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Last Updated: Thursday, 15 September 2005, 13:01 GMT 14:01 UK
Lethal amphibian fungus 'in UK'
By Paul Rincon
BBC News science reporter

American bullfrog     Image: Stephen Price
The bullfrogs may have been introduced as pets (Image: Stephen Price)
A fungus that is deadly to many species of amphibians has been found in wild animals in the UK for the first time.

Chytrid fungus is a major contributor to the decline of amphibian populations around the world and may have already made one species extinct.

Its presence was detected in American bullfrogs that had set up home in two small lakes in South-East England.

Scientists are now trying to establish whether the fungal disease has spread to native amphibian species.

It's pretty bad news that it has been found in the wild in this country
Dr Andrew Cunningham, Zoological Society of London

The fungus, Batrachochytrium dendrobatidis, has been found in captive animals in this country before, but never in the wild.

It was identified by Dr Andrew Cunningham of the Zoological Society of London (ZSL) and colleagues, and reported in the Veterinary Record.

The American bullfrog (Rana catesbeiana) is native to the central and eastern US and parts of Canada. The UK colony was probably derived from animals kept as pets that escaped or were released.

"If it does get into British species, it's going to be very difficult to get rid of," Dr Cunningham told the BBC News website.

"This disease is a major cause of amphibian population declines and extinctions worldwide. So it's pretty bad news that it has been found in the wild in this country."

Worldwide decline

English Nature has been eradicating the invasive frogs, which numbered more than 11,000, and had sent specimens to ZSL for testing.

The fungus was identified six years ago and is firmly established in parts of the Americas, Australia and Europe. The disease it causes, chytridiomycosis, appears to kill amphibians by damaging their sensitive skins, blocking the passage of air and moisture.

"I think there is great concern," said Dr Richard Griffiths, an amphibian specialist at the University of Kent in Canterbury.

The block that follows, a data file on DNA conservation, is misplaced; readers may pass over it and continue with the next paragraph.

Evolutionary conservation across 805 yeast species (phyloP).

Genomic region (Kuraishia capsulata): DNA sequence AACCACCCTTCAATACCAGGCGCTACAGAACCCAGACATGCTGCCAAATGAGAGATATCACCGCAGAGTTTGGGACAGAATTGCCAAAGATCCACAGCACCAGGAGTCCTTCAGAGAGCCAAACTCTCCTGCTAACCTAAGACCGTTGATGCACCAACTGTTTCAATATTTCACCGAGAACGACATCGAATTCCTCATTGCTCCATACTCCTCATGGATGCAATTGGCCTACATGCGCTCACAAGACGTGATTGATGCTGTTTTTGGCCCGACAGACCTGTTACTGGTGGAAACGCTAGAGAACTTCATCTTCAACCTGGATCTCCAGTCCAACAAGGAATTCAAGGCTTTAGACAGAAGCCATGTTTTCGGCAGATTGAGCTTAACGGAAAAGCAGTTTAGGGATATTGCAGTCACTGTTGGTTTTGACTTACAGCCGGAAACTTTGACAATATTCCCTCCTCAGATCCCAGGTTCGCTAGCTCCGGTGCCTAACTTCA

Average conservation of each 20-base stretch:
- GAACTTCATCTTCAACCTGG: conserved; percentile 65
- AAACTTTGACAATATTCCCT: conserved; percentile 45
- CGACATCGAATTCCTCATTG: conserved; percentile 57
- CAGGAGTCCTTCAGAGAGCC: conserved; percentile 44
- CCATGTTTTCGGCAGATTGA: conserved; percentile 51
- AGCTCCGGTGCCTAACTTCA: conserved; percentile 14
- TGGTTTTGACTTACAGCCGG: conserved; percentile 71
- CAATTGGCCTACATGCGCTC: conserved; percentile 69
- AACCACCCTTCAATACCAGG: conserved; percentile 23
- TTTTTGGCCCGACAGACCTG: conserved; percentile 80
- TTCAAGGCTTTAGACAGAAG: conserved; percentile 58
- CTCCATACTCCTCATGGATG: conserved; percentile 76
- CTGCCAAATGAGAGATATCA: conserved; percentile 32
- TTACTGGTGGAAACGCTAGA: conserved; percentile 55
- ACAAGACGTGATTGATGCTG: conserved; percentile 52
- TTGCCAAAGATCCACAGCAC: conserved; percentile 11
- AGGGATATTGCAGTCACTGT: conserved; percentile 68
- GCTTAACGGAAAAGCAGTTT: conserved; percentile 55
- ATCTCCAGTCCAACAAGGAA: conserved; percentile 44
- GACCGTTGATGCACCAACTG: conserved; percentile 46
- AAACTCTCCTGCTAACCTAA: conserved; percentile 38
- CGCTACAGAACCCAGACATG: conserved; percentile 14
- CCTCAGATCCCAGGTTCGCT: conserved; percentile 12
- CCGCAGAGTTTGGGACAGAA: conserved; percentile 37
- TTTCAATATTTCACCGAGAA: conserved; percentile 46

"It will take more work to see if infected animals can be taken out of the wild, cleaned up and released. At the moment, people are concentrating on keeping [the disease] out."

Invasive threat

American bullfrogs carry the fungus but do not develop the disease. It is not known how native amphibian species respond to it.

"We know that in Spain, the common toad - Bufo bufo - does get killed by this. The species also lives in the UK, so it would potentially kill the toad in this country," said Dr Cunningham.

Dr Cunningham said vigilance for the disease should be maintained throughout the country.

"The fungus has turned up in many captive collections of exotic amphibians. And it can spread by motile zoospores in water," he explained.

"So someone washing out their vivarium and pouring the water into the garden could inadvertently bring native species into contact with it."

The bullfrog colony, at an undisclosed site on the border of Kent and East Sussex, has been known about for some time.

There was a significant trade in the animals during the 1980s and 1990s, when they were sought after as pets. The European Commission banned their import in 1997 due to fears that the frogs, which have voracious appetites and are not choosy eaters, would destroy native wildlife.

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14 Sep 05 |  Science/Nature
Global amphibians in deep trouble
14 Oct 04 |  Science/Nature
Amphibian decline 'has many causes'
24 Jul 00 |  Science/Nature
Scientists blame fungus for frog deaths
26 Jun 98 |  Science/Nature

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